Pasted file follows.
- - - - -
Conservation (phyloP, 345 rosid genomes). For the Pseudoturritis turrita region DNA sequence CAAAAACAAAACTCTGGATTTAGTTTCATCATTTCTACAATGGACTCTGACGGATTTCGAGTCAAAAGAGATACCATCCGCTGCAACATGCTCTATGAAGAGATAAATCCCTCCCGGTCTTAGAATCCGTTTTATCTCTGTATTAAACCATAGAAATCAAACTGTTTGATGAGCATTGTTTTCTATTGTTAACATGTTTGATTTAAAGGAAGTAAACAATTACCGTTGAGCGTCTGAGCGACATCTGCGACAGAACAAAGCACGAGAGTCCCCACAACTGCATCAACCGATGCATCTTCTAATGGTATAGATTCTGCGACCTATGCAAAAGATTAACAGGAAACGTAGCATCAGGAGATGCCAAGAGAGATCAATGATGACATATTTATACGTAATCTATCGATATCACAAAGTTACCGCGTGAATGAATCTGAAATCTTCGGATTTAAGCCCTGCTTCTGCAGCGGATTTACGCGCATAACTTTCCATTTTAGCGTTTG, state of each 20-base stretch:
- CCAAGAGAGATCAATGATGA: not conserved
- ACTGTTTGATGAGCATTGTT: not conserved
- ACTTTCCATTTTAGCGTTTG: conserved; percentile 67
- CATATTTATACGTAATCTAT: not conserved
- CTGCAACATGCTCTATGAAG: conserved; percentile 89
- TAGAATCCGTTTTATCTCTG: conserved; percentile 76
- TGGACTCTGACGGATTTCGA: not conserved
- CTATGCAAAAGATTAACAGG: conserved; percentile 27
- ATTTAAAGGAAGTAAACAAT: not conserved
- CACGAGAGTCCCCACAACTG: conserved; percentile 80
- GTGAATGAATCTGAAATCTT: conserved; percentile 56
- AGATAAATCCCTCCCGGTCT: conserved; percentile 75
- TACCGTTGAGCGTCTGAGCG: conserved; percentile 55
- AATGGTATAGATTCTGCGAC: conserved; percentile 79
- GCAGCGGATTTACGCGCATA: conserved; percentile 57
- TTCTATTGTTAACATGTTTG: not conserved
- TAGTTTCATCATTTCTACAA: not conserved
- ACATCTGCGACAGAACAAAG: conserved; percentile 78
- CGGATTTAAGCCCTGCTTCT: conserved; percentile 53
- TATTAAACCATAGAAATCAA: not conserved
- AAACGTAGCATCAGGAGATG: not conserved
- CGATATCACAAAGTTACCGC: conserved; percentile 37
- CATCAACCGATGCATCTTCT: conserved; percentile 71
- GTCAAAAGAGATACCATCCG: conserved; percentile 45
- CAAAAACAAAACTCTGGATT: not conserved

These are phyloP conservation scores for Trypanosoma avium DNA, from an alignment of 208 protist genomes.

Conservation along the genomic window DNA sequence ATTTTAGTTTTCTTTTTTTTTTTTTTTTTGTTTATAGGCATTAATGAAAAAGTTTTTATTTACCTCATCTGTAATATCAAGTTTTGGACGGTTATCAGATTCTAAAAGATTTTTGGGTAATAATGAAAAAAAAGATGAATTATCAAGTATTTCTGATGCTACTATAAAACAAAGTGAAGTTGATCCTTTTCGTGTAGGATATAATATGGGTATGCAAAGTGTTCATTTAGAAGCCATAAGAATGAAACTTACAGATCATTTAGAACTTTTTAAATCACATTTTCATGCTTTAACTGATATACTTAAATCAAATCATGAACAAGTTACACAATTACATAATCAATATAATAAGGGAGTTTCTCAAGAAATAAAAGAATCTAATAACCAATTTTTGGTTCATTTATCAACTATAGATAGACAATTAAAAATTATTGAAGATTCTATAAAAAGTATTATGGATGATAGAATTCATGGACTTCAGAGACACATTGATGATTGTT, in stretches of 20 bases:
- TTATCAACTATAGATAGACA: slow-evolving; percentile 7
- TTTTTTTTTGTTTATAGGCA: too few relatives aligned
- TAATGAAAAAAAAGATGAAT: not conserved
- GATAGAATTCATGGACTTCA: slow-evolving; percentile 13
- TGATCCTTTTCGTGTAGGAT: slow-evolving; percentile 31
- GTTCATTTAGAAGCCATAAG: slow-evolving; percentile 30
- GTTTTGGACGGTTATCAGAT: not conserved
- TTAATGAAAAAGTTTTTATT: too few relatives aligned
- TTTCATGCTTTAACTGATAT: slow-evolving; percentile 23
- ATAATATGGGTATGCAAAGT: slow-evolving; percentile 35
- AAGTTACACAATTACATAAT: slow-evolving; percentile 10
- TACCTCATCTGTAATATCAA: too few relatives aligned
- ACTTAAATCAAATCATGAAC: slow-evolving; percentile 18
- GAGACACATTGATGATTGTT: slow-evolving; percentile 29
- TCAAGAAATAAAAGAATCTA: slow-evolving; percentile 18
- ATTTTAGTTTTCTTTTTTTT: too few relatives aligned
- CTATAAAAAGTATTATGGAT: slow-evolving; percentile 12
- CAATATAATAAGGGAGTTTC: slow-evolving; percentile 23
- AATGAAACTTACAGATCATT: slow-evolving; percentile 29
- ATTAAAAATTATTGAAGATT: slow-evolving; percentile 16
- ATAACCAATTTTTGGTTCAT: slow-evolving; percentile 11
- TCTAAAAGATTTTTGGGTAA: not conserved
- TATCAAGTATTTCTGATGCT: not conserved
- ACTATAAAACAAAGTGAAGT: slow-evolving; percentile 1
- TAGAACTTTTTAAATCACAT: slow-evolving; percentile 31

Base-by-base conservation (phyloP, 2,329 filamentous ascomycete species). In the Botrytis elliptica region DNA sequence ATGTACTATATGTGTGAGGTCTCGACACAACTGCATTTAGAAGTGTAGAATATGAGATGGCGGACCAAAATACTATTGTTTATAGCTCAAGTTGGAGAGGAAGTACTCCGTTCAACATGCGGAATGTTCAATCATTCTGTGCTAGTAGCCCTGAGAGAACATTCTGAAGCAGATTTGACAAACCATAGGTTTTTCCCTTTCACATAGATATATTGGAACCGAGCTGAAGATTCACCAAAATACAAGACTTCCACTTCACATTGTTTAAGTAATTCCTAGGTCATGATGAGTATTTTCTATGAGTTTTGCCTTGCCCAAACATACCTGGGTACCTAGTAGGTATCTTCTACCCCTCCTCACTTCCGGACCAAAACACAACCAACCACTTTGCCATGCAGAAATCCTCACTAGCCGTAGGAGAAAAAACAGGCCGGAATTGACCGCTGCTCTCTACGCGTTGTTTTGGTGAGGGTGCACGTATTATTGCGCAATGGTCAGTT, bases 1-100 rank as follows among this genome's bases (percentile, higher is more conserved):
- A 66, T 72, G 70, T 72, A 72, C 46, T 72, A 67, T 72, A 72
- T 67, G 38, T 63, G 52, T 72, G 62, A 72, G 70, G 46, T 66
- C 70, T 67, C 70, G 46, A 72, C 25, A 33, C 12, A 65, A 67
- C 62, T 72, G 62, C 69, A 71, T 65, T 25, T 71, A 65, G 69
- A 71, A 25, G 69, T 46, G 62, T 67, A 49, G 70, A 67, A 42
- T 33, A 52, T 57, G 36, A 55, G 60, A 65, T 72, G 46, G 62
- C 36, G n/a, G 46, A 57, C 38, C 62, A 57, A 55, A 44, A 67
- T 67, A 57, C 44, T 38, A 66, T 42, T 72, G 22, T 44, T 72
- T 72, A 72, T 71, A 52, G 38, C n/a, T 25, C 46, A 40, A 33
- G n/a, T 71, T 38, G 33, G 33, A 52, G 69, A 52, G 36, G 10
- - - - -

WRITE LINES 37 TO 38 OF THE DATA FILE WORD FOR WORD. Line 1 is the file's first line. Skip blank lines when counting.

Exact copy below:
- TTTCATGCTTTAACTGATAT: slow-evolving; percentile 23
- ATAATATGGGTATGCAAAGT: slow-evolving; percentile 35